Now, you might have noticed that though this app is completely Free (libre) and open source, it actually looks like every other commercial, closed-source app in the market with an ad-supported version and a paid “pro” version.

What is free software?

Before I get into my reasoning for going with this pricing scheme, I’d like to take a little side-trip into my views on the benefits of free software.

Often people think it just means “software available at no cost”, leading to the distinction between free as in beer or free as in speech. In Dutch we translate it as “vrije” software, meaning it grants you (the user) freedom. But how does it do that?

  1. You (or someone you trust) can inspect the software by reading the source code to make sure it doesn’t do anything you don’t want it to. If the software sends your data to some marketing agency or tries to take over your machine, it will be there in the code.
  2. If you want, you can adapt the software to your needs and change its behaviour to better suit you.
  3. You can learn how the software works and use it as a basis for your own work. Some restrictions may apply here.
  4. You may share the software with your friends, both in the original version or with the changes you have made.

The first point might sound esotheric since you probably don’t want to go through the hassle of checking and building the software. You don’t always need to though. The F-Droid Market I mentioned earlier make it their business to check apps and build them from source so that they can be 100% sure that no nasty stuff creeps in there.

OSS/Free Pricing

Now, as you might have noticed, none of the points about free software say anything about price. By now you’ll probably be saying: “yeah, true but every single open source app I know is downloadable free of charge!”, and you’d be absolutely right. The reason for that of course is mainly point 4: it doesn’t make much sense to charge people to get your software if they’re then allowed to give it away for free. In a sense you’d be competing with yourself.

Applied to PageTurner

It is my personal belief that people aren’t unwilling to pay for things they like, as long as you make it easy and convenient for them. In fact, they’re generally willing to pay to save themselves some work. On the other hand there’s also a group of people that will gladly put in some effort if it saves them some money. I decided to try and accommodate both groups, while still honouring all the ideals behind free software and hopefully recouping some of the expenses I incur in running the backend-services for PageTurner.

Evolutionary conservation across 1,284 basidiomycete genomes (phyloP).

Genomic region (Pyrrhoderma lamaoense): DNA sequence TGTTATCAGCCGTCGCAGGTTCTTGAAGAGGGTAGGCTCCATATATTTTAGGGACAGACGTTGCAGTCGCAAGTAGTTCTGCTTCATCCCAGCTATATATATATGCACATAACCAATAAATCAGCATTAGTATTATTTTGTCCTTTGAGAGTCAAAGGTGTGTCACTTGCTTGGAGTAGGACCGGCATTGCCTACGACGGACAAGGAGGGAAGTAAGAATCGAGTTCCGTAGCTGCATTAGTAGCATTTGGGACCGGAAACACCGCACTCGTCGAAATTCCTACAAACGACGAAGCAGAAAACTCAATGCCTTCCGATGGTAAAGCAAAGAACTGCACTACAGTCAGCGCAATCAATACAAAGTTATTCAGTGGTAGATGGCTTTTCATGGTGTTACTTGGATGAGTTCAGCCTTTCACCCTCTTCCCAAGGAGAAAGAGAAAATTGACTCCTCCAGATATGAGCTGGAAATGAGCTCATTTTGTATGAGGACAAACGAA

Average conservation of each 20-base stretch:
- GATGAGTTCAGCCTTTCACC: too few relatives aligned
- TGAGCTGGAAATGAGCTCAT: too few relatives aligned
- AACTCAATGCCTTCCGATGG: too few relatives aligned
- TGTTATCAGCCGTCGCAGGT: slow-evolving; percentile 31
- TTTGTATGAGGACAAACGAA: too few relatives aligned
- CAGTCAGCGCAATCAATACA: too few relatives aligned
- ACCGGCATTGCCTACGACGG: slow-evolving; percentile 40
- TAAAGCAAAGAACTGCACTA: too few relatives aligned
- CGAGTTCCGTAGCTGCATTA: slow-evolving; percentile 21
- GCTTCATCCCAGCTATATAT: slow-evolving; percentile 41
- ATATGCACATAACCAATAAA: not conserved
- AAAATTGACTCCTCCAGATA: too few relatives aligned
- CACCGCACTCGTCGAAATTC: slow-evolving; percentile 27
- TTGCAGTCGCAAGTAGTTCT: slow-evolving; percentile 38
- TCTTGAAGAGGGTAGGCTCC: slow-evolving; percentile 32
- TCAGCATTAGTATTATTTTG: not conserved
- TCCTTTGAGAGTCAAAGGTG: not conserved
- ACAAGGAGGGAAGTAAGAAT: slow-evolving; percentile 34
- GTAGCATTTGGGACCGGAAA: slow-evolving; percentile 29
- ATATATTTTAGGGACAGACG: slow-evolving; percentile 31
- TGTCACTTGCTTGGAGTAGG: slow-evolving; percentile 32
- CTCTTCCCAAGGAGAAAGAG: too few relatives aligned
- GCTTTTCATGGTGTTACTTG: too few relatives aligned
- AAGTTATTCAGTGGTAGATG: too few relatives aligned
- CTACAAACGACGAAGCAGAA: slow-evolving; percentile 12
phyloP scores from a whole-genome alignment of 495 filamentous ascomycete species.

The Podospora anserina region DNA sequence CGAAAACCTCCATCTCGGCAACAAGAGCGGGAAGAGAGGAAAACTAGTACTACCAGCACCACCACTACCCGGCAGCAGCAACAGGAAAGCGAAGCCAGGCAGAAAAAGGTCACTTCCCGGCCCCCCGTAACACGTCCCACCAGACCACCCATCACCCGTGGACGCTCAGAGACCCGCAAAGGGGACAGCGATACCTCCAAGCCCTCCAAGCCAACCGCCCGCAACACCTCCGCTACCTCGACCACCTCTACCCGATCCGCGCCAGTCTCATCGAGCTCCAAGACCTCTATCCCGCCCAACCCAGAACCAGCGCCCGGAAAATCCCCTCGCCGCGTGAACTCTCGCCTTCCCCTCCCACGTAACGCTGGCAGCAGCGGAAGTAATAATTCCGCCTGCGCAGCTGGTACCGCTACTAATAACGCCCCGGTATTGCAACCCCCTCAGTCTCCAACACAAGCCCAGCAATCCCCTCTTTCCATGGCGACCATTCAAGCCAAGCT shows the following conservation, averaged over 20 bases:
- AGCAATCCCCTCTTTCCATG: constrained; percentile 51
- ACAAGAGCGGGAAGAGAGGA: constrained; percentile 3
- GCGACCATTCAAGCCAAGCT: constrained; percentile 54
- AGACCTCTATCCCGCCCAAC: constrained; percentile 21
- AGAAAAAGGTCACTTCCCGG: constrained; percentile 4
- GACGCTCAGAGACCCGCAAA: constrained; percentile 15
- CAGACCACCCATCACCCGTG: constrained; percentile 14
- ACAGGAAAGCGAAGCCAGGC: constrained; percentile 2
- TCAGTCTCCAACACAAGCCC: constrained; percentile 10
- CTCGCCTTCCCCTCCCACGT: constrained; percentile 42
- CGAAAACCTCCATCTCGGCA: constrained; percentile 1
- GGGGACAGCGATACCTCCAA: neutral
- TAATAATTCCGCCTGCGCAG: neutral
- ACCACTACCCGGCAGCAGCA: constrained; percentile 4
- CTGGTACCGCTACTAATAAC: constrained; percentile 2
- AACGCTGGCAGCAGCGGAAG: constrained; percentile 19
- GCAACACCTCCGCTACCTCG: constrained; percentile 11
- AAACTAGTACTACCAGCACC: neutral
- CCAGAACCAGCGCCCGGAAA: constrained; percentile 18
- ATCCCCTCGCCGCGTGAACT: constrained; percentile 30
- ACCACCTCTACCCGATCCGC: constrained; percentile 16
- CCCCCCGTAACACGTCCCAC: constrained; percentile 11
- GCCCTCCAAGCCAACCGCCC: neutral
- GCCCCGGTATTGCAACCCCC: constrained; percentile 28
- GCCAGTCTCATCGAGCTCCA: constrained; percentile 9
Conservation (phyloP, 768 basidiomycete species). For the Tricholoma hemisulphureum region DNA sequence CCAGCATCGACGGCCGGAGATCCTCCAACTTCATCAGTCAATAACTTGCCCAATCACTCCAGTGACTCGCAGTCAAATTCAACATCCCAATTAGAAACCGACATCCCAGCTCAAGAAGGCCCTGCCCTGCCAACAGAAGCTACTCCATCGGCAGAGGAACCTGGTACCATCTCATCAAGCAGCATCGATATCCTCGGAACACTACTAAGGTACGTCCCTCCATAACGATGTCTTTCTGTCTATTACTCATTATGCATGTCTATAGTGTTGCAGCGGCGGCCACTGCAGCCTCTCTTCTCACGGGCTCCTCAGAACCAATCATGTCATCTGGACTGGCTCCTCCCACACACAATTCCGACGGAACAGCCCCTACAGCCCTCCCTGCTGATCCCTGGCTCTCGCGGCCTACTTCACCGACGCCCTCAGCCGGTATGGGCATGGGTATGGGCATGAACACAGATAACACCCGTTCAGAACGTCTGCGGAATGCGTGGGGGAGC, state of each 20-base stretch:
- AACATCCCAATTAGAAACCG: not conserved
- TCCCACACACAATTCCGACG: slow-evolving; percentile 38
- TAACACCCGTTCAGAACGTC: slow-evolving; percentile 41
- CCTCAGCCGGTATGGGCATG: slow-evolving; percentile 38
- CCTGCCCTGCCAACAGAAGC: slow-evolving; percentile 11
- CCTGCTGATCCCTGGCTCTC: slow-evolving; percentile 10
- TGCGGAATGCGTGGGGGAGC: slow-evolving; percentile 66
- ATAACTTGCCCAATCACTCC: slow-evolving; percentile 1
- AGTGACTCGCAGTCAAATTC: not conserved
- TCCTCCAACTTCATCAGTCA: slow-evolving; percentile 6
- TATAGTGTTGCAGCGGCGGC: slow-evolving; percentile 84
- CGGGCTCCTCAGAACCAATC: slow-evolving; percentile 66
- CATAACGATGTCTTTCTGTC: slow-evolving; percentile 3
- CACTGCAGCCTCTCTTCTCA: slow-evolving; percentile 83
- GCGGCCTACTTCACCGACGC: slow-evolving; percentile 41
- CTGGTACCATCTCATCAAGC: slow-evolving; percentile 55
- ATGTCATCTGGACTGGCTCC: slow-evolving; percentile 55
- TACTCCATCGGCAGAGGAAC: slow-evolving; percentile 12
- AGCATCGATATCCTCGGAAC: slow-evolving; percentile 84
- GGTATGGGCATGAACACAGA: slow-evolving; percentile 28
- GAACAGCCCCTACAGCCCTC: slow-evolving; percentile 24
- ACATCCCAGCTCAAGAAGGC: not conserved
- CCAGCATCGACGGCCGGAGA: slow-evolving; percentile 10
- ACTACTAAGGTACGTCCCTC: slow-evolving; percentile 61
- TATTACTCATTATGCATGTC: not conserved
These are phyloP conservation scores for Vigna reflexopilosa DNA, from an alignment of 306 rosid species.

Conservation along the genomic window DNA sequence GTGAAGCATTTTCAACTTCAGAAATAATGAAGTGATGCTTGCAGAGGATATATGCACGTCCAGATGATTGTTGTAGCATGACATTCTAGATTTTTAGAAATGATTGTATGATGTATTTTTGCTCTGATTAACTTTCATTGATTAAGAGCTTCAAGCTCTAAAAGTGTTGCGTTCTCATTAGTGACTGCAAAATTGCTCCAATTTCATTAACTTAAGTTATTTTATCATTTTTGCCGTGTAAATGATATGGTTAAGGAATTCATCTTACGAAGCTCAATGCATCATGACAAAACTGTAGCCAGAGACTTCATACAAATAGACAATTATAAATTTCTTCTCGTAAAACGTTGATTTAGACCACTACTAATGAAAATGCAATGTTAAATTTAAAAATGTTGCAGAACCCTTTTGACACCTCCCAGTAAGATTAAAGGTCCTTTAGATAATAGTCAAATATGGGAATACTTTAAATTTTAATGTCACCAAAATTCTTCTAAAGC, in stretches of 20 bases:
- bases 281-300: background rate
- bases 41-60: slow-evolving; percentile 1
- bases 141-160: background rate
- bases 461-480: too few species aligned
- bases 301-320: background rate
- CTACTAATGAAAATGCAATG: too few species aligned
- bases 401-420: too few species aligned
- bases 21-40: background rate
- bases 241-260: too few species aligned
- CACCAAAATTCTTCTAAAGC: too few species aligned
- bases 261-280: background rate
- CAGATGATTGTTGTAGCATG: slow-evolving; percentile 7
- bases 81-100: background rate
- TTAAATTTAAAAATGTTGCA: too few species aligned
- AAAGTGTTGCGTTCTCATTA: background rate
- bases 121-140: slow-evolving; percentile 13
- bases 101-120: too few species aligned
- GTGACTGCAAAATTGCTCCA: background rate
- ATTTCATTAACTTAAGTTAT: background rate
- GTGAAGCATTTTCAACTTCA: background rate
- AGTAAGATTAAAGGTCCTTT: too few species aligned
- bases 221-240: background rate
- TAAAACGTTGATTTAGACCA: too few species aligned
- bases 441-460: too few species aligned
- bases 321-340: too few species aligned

So, how does it work? PageTurner really consists of 2 parts:

  • An Android reader app
  • A back-end server to store sync-points

Both of these components are Free with the source code available on my Github page. That means that if you want to you could easily:

  1. set up your own back-end server
  2. change 1 line of source code in the Android app
  3. Compile/package the android app and install it on your devices

You’d be up and running with 100% functionality without having to pay anyone, except perhaps for the server.

If however you’re like most people you will not want the hassle of setting up your own server. That’s why I also run a back-end server and my builds of the Android app point towards this server. If you get a build from the market, it will be able to connect to this server out of the box.

If you get the OSS version from any place, it will require an Access Key to connect to the server. Right now I’m giving anybody who contributes to the project in any way (donations, translations, testing) a free key.

You can also buy a key through PayPal here on the site for the same price as the Pro version in the Market.

All 3 versions of the app are functionally identical. The only difference is that the OSS version has a preference where you can input your key, and this field is missing from the Ad-supported and Pro version. The keys are checked by the server against the keys in its database and depending on that your requests will be processed or refused.

I believe this gives users the full spectrum of freedom ranging from setting up everything yourself and keeping your wallet closed to having someone (me) take care of everything and paying for that either by watching ads or through a small one-time fee.

The Big Question

To me this seemed like a good way to find a balance between generating some revenue from my app and honouring my belief in Free Software. I have seen very little apps try anything similar though, so I’m very curious to your opinion about my strategy.

So far responses have been positive, but I invite critical thinking. Just keep the language nice :)